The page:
In Humboldt County, where a world-renowned cannabis industry has long operated off the grid and off the books, voters approved a $1 to $3 per-square-foot cultivation tax on growers by a greater than 2-to-1 margin. But of the nearly 10,000 grow operations that local officials estimate lie scattered across the lightly populated, densely forested county, fewer than 2,500 have registered, according to Treasurer-Tax Collector John Bartholomew. And since the ordinance only allows the county to collect taxes from fully permitted growers, Bartholomew’s office has only sent out 13 tax bills.
“It’s just too bad that we couldn’t levy the taxes on any grower we knew that was operating,” he said. “If they don’t have the permit, we can’t bill them. I think that there was probably influence from the industry in how that measure was written.”
In the meantime, Bartholomew is concerned that transient operators—so-called “trimmigrants” who arrive for the season, harvest a plot, and then leave the county—may be able to skip town without paying their share. Bartholomew has lobbied Sacramento for a change to state law that would allow his department to seize the property of those who allow their land to be used for cultivation but don’t pay their taxes. So far, not a single legislator has agreed to carry such a bill.
But even in more urbanized areas, where the regulatory authority of local government is less contested, authorities are still puzzling over some basic questions when it comes to taxing marijuana.
For example, what exactly is the “right” tax rate for the cannabis industry? Absent much economic literature on the subject, many cities and counties have established a maximum levy, while giving themselves a flexible range of rates to charge in the future. The Goldilocks-like task of finding that “just right” tax burden—the rate that funds local regulatory requirements without pushing growers and vendors out of business—is something that cities and counties will be experimenting with in the years to come.
What these county-by-county and city-by-city rates and policies will mean for the development of the industry is unclear.
Last March, Sonoma voters passed a gross receipts tax with a maximum rate of 10 percent for all marijuana businesses in unincorporated sections of the county. This came over the objections of the local growers alliance. But this June, Santa Rosa, the Sonoma County seat, will be voting on its own local gross receipts tax that will undercut the county rate, setting its ceiling at 8 percent. (The starting rates will range from 1 to 3 percent, depending on the type of business.)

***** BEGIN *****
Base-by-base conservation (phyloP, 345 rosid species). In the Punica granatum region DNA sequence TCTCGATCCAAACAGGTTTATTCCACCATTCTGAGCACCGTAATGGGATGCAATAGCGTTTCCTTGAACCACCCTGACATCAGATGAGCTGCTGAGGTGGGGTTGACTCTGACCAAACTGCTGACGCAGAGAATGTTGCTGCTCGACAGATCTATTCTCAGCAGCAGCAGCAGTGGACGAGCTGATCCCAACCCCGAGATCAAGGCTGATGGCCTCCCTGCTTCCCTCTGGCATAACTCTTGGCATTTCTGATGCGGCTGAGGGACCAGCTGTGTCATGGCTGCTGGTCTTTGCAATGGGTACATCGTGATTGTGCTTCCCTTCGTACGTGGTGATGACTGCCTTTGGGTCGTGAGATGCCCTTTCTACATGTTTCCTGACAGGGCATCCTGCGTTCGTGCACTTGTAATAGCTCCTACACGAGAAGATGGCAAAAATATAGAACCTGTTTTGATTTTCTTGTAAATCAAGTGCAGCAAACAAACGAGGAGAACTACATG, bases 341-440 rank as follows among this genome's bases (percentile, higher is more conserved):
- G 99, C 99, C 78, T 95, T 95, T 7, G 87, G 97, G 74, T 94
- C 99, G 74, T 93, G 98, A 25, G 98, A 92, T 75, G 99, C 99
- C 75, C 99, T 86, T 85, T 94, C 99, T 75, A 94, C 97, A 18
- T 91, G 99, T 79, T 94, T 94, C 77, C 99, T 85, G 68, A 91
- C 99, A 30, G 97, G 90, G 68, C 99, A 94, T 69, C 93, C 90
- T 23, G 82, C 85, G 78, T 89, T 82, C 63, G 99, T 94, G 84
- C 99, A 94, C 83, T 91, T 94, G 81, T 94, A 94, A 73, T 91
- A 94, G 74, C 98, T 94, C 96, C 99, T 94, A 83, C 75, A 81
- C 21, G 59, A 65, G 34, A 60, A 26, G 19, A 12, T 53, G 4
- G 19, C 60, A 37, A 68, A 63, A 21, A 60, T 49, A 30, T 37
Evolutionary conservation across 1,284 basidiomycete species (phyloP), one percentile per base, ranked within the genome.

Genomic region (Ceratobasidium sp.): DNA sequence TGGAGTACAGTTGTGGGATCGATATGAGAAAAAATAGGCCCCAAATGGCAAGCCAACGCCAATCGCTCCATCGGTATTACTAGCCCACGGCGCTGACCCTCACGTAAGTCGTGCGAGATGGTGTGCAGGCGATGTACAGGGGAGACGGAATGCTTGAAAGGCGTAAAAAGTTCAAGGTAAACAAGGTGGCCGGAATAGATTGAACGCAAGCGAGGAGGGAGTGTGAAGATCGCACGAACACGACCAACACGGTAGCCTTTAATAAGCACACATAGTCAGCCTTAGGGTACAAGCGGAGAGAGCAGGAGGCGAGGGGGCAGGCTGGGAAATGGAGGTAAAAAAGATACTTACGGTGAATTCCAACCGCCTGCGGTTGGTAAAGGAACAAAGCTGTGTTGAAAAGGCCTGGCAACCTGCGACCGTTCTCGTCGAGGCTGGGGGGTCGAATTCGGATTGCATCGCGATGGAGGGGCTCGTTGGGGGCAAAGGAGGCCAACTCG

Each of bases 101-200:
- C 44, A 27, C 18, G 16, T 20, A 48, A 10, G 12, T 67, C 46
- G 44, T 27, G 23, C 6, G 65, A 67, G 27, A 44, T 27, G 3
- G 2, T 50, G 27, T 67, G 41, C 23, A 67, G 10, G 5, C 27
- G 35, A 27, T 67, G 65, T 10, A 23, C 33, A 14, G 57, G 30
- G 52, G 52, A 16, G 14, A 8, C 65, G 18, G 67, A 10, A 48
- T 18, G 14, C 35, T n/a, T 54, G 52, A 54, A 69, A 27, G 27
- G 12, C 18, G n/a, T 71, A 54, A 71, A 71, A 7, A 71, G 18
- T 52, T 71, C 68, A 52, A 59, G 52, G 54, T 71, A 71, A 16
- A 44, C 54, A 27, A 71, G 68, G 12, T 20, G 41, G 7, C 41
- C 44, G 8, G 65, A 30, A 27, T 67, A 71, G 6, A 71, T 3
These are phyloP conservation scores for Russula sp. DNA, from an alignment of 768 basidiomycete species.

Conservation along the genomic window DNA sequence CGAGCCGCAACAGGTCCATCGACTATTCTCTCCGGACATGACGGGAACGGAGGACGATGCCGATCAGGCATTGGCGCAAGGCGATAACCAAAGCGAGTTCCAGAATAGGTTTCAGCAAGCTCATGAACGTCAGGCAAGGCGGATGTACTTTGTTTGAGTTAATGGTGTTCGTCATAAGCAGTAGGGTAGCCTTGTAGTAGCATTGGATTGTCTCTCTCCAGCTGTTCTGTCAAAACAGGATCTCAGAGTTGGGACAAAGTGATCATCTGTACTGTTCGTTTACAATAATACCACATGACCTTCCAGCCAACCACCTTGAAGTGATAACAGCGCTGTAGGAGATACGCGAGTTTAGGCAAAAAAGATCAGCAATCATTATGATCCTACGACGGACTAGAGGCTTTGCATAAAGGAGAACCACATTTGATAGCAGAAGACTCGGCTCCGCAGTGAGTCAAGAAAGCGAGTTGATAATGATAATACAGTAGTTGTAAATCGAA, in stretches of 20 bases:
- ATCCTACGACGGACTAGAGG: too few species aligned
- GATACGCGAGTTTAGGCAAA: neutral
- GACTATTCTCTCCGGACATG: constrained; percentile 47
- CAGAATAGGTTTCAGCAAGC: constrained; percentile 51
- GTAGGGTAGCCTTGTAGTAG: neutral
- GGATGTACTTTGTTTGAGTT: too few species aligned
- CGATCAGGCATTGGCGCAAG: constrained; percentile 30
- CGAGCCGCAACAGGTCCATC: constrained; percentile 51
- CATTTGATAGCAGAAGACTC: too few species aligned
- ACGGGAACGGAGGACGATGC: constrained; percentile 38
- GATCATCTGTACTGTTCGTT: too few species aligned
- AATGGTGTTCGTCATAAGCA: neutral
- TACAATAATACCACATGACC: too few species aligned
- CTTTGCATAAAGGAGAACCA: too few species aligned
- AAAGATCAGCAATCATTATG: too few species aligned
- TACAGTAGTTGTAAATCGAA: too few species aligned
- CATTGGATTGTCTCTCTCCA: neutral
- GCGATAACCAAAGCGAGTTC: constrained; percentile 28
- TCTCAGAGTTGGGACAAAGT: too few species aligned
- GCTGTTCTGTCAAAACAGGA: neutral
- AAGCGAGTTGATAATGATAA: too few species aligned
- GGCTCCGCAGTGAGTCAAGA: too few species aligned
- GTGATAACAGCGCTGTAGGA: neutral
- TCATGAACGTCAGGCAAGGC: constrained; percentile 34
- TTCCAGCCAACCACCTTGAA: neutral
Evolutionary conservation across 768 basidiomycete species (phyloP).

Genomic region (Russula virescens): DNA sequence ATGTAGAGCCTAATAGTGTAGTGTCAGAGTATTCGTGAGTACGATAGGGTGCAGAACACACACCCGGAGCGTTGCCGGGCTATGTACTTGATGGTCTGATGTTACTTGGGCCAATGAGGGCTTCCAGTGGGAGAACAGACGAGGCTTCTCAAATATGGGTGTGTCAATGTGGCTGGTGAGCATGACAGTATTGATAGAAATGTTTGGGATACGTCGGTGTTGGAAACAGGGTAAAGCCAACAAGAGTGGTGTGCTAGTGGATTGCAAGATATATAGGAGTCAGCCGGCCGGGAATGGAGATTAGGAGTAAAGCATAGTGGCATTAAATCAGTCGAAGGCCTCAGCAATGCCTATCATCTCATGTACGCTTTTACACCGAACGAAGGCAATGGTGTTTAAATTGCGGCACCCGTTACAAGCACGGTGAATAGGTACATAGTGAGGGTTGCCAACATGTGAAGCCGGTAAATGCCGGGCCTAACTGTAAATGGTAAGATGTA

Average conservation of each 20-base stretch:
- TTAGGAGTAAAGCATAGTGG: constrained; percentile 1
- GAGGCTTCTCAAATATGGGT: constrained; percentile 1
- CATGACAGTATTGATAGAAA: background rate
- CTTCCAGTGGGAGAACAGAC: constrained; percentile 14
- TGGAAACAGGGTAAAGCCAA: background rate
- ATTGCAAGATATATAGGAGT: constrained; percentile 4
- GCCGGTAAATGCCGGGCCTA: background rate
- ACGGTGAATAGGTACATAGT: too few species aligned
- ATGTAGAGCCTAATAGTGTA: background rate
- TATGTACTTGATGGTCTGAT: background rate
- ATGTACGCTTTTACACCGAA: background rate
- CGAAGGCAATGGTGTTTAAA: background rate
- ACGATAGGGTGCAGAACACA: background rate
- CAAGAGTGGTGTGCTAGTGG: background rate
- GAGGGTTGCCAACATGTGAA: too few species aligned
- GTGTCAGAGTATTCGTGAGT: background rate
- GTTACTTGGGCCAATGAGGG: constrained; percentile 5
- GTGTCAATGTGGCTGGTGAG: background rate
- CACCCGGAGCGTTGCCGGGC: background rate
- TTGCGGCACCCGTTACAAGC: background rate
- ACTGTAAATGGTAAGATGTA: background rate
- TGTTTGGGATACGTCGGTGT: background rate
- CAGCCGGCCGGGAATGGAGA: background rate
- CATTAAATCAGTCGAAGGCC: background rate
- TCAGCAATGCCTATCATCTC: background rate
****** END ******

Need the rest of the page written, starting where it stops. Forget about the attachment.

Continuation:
With Santa Rosa positioning itself as the more business friendly alternative in the area, the city has seen marijuana investment money pour in as the vacancy rate for industrial space plummets.
“There’s an enormous amount of speculation going on,” says David Guhin, director of the city’s planning and economic development department. “We’re hearing stories of other smaller industrial users—like butcher shops and other things—that can’t expand now because they can’t compete with the money that cannabis is bringing to the table.”
According to Cara Martinson with the California State Association of Counties, cities and counties will need to coordinate to avoid creating a “patchwork” of tax rates that drives the cannabis industry in one direction or another. But she says coordination is tricky because state policy itself remains fluid.
The state has until the end of 2017 to craft regulations under Prop. 64 and to square them with existing rules that apply to medical marijuana, which are also in flux. Earlier this month the state released draft regulations for medical weed.
At the same time, lawmakers and regulators in Sacramento are struggling with some of the same logistical issues that beguile local tax authorities. Chief among them is the question of how to collect an expected $1 billion in annual tax revenue in cash—a question that remains unresolved. The State Treasurer’s Office has put together a group to figure out how to get otherwise “unbankable” cannabis businesses their own checking accounts. Likewise, state lawmakers have introduced bills that would set up additional tax payment centers and allow cannabis distributors to collect tax payments from their farmers. Some state officials have even floated a proposal to establish a state-run bank—though it is unclear whether such a bank would have an easier time than the private sector skirting federal banking regulations.
But for now, these are simply proposals. As state lawmakers puzzle over these questions, local governments are forging ahead.
“The fact that there’s a moving target at the state level makes it way more challenging for folks to develop thoughtful, comprehensive, local ordinances,” says Martinson.
Even so, David Guhin in Santa Rosa says he’s optimistic about the prospects of the local measure. That is in part because the city began offering interim permits to cannabis manufacturers and vendors as early as late 2015 while the regulations were still being hammered out. That gave city officials a year and half of lead time to figure out how big the local industry actually is, how much they can be taxed, and how much the new regulations will cost the city.
If the city weed tax passes in June, Guhin says Santa Rosa will have an advantage over cities and counties that only began enacting their policies after a tax was approved. Still there is more learning ahead.
“We get a new question every day—one that we haven’t thought of,” he says. “But we’re trying to figure it out with everyone else.”